Benson suspension opens door to questions, criticism

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Andrew Weber / US Presswire
Bengals RB Cedric Benson is expected play Sunday while appealing a three-game suspension.

It was reported Thursday that the NFL is suspending Bengals running back Cedric Benson for three games for a misdemeanor assault he committed during the offseason. Did the NFL get this right by suspending Benson, who has been in trouble off the field before? Or is the NFL over-stepping its boundaries by handing out punishment for a crime committed during the lockout?

  • Steve Wyche
  • Lockout put league in awkward situation

    By rule, the NFL is right to suspend Benson because he is a repeat offender, especially when it comes to dealing with the law. He hasn’t been in any serious trouble but he has found himself in trouble nonetheless. That said, I’m really not cool on the league locking players out of work, not allowing them to have any contact with team officials, keeping them off grounds and preventing them from all football activity, yet policing them. The NFL has opted not to punish other offenders such as Titans WR Kenny Britt and Steelers WR Hines Ward, so the repeat offender rule clearly is in play. I believe that players –- and all NFL employees –- need to be on their best behavior at all times but to be punished during a time when all other behavior wasn’t allowed or recognized -- even good/charitable behavior -- seems a tad odd.
  • Charles DavisNFL Network
  • History of trouble made it unavoidable

    The NFL under the direction of commissioner Roger Goodell has never hesitated to step in and hand down disciplinary decisions no matter the circumstances. I was not in favor of its actions with Terrelle Pryor based on his college indiscretions (and the Colts' decision to have Jim Tressel serve the same sentence does not make it more palatable to me), but in this case I have no problem with the penalty. Lockout or no lockout, this was not Cedric Benson's first time dealing with trouble. A repeat offender faces consequences in this NFL, so for the league, this was fairly easy to do.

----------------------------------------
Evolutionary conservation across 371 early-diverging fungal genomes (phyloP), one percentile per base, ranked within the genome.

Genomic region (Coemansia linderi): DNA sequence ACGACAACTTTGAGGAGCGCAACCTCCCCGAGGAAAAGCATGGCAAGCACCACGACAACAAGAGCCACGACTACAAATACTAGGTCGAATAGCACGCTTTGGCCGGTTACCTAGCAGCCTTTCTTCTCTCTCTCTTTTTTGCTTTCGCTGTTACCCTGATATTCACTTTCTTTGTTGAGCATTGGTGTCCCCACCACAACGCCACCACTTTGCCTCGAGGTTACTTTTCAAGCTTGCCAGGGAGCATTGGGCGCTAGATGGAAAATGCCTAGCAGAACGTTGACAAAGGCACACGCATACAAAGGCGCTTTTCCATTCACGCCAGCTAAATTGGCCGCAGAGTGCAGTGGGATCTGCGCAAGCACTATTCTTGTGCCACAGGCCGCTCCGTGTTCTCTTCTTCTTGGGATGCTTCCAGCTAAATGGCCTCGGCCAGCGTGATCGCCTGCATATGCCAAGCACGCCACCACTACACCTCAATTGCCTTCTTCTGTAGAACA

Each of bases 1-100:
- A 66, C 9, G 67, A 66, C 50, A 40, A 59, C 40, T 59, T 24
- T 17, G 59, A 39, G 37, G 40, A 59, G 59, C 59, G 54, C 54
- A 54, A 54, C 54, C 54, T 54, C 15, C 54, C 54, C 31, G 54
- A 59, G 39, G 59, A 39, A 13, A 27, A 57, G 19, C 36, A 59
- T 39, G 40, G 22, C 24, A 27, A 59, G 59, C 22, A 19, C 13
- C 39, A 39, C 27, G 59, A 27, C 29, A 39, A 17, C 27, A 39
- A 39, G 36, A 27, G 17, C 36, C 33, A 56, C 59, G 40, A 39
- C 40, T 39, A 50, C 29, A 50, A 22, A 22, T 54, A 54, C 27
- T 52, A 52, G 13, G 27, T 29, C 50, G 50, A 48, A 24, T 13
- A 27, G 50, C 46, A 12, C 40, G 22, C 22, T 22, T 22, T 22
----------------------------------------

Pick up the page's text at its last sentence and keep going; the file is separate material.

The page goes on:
• Adam Rank
  • League shouldn’t be involved in punishment

    The NFL has really extended its jurisdiction to include crimes and indiscretions that might have occurred during college or during a period when the players were locked out. (And really, I don’t know why anybody was surprised the players got into trouble during the lockout –- Ray Lewis all but guaranteed it.)

    But should this be the role of the league? We have a judicial system -- flawed as it is -- to take care of that. The NFL has about as much right suspending players as the Meadowlands PD would have arresting Giants players for faking injuries.
  • Dave Dameshek
  • Too many inconsistencies

    As I've long said, my complaint with suspensions spurred by perceived violations of the commish's murky Player Conduct Policy is the inconsistency. Can someone please explain why Kenny Britt and Aqib Talib weren't suspended this season? Both of those class acts were charged with violent crimes (and Talib was indicted), yet both were on the field for Week 1. Conversely, Ben Roethlisberger -- whose moral compass and social etiquette may need work -- sat out four games at the start of the 2010 season in spite of never being charged with a crime. Hmm...


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